Heartburn is a common condition that occurs when stomach acid escapes from the stomach and travels back up through the esophagus. Occasional heartburn isn’t usually considered serious and can be safely treated with over-the-counter remedies. But that doesn’t mean you should never consider speaking to your doctor about your heartburn. Frequent heartburn can be a sign of gastroesophageal reflux disease (GERD). If heartburn occurs too often, esophageal damage and even cancer can occur. You might even experience respiratory problems due to your frequent heartburn. Other conditions can mimic heartburn, like gallstones, heart problems, or a stomach ulcer. See your doctor about your heartburn if…
Your Heartburn Is Frequent or Long-Lasting
If you only have heartburn once in a while and it goes away with over-the-counter remedies, you probably don’t need to see a doctor. But if your heartburn occurs or lasts for more than two weeks, you should seek medical attention. That’s especially true if your heartburn symptoms are bad enough to keep you awake at night or if they become worse or more frequent. Over-the-counter antacids are usually sufficient to treat the symptoms of run-of-the-mill heartburn. If you’re not getting results from over-the-counter medications, you might need a use a prescription medication to treat your heartburn.
You Have Respiratory Symptoms
You’re right to think that a persistent cough or trouble breathing could be a symptom of bronchitis or another respiratory condition. But it can also be a . Some people even have respiratory symptoms instead of the characteristic burning feeling associated with heartburn. Even if you don’t have heartburn pain, your esophagus could still be sustaining damage.
You Have Trouble Swallowing
If you frequently suffer heartburn and you’re having trouble swallowing, that’s an indication that you could have already sustained esophageal damage. You might be suffering from esophageal scarring, ulcers, or Barrett’s esophagus, which is precancerous. If you’re having trouble swallowing, your doctor will examine the condition of your esophagus through an endoscopy.
You Are Experiencing Nausea or Vomiting
Severe heartburn that requires medical treatment may be accompanied by nausea, vomiting, or other symptoms. You should be especially concerned if you are vomiting blood or a dark substance that looks like coffee grounds. This could and requires emergency treatment.
You Suffer From an Anxiety Disorder
While anxiety doesn’t cause heartburn or GERD, it can make the symptoms worse. Many people don’t realize they suffer from an anxiety disorder until prescription medication fails to resolve their heartburn or GERD symptoms. Exercise, counseling, and relaxation therapy, as well as anti-anxiety medications, can help treat GERD or heartburn symptoms related to anxiety and stress.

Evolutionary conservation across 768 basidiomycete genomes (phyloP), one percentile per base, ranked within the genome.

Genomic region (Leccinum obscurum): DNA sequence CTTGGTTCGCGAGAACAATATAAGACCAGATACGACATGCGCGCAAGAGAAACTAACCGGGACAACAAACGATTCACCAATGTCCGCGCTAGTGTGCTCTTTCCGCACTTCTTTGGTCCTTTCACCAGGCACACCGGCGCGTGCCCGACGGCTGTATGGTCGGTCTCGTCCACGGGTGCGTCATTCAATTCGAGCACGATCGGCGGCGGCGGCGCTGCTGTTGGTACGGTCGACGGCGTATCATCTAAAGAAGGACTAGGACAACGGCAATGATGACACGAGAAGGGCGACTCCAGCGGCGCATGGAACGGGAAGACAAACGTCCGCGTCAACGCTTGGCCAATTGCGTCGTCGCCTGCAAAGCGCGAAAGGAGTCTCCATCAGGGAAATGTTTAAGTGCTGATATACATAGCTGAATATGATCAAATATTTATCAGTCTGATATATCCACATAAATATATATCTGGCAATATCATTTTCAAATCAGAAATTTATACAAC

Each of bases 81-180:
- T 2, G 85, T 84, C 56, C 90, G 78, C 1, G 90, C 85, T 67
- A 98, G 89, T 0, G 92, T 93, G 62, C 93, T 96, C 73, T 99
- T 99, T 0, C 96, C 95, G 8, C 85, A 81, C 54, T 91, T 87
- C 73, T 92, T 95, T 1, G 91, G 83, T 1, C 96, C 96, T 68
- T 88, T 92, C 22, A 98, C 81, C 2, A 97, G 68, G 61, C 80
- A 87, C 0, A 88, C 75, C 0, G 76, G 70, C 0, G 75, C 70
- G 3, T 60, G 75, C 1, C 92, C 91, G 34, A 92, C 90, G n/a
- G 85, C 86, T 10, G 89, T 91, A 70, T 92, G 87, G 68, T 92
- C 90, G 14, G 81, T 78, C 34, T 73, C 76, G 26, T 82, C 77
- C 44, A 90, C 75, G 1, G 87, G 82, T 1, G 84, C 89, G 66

Is It Really Heartburn?
Heartburn-like symptoms can indicate a number of conditions, and not all of them affect the gastrointestinal tract. For example, did you know that a sudden, severe heartburn-like pain could indicate heart problems or even a heart attack? The pain of a heart attack is very similar to that of heartburn, so if you suddenly develop a serious bout of acute heartburn, don’t just reach for the antacids, especially if it’s accompanied by any of the following symptoms:
Shortness of breath
Pain in the legs, arms, neck or jaw
Seek emergency treatment for sudden acute heartburn, especially if you have other risk factors for heart disease, such as age, diet, or family history. If you develop heartburn-like pain during physical activity, it could be a sign of heart disease, especially if you’re over 50 or at risk for heart disease. Gallstones can also cause heartburn-like pain, especially right after eating. Over-the-counter remedies aren’t usually enough to treat these symptoms. Stomach ulcers can also cause a burning feeling in the stomach that can seem to radiate throughout the chest. Most stomach ulcers are caused by the bacteria Helicobacter pylori and require antibiotics. Other causes of heartburn-like pain include:
Hiatal hernia. These occur when a portion of the stomach pokes through a hole or tear in the diaphragm. Treatment involves medication, lifestyle changes and, sometimes, surgery.
Usually caused by GERD, esophagitis can also occur from taking certain medications or due to an allergic condition known as eosinophilic esophagitis, which can be treated by eliminating allergens from the diet.
An inflammation of the cartilaginous tissue that attaches the ribs to the breastbone, costochondritis is treated with rest, pain relievers, and sometimes antibiotics.
Also known as pleurisy, pleuritis occurs when the lining of the chest cavity and lungs becomes inflamed due to a bacterial or viral infection. The pain associated with pleuritis will get worse when you move or take a deep breath.
If you’re suffering from frequent or severe heartburn, you need medical attention. Heartburn can permanently damage your esophagus and lead to other conditions, like esophageal cancer. In fact, your heartburn-like pain may not even be heartburn at all. The only way to tell is to talk to your doctor.